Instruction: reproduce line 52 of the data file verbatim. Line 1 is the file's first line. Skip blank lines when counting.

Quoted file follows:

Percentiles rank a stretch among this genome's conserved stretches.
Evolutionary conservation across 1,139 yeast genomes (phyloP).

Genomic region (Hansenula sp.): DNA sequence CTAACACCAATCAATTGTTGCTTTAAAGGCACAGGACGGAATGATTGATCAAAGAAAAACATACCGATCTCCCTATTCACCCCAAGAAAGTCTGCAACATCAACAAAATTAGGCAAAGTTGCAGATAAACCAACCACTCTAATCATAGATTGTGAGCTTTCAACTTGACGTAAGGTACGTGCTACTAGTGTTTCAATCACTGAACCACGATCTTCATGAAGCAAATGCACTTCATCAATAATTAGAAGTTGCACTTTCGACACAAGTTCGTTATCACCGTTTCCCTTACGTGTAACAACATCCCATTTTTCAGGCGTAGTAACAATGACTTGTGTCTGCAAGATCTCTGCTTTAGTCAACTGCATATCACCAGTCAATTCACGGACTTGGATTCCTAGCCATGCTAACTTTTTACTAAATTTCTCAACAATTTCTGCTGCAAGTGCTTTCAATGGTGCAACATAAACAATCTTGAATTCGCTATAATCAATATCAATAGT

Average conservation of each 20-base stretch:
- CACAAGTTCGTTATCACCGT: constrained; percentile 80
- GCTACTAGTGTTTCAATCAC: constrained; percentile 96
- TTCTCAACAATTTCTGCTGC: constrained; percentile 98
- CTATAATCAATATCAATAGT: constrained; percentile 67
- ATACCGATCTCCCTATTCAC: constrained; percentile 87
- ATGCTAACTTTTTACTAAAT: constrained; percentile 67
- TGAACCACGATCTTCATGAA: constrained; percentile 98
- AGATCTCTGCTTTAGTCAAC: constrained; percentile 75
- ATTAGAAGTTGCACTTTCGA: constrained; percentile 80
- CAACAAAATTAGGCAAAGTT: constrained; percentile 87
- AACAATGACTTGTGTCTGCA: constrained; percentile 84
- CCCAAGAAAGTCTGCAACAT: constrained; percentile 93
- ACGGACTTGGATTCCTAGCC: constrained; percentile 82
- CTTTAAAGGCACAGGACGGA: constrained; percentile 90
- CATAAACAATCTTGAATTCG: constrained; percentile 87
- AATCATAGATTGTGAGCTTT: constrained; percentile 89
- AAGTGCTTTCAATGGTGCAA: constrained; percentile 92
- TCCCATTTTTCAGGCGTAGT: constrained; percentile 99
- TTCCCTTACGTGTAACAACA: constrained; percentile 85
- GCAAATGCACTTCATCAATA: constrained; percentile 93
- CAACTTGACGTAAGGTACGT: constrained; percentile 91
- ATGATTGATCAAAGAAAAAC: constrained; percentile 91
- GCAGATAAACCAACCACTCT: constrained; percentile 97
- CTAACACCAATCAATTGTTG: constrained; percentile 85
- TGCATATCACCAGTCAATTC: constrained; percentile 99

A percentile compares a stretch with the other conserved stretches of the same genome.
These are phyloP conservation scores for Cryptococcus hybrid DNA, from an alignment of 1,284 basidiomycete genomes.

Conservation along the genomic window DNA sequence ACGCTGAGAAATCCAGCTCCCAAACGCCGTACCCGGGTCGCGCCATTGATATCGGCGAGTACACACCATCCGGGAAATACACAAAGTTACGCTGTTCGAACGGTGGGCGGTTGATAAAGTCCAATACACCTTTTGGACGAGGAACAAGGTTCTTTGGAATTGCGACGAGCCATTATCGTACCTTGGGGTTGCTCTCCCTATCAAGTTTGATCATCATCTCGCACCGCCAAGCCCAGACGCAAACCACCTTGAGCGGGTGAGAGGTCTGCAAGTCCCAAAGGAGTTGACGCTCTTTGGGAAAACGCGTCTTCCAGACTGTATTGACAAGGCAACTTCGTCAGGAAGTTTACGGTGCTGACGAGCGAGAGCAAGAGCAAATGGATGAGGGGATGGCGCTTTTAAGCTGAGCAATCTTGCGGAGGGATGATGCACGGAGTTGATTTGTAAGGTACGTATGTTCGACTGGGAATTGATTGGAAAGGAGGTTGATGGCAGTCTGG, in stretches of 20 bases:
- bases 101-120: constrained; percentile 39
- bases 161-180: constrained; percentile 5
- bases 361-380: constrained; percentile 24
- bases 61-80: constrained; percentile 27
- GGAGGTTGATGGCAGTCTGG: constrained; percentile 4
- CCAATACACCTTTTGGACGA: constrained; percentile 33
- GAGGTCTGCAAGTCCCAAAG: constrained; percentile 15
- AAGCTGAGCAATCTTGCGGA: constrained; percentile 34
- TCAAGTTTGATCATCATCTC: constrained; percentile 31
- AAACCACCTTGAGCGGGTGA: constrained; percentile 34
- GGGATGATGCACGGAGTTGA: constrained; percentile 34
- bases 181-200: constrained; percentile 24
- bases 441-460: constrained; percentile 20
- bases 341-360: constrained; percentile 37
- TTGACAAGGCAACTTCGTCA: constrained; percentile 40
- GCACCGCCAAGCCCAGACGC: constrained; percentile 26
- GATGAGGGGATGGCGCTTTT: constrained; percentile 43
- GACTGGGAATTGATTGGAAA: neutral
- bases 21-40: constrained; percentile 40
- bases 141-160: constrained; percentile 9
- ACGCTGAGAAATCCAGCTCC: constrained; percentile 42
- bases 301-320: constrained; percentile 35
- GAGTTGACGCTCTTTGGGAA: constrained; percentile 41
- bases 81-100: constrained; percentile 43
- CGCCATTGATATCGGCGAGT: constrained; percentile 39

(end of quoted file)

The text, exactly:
- bases 141-160: constrained; percentile 9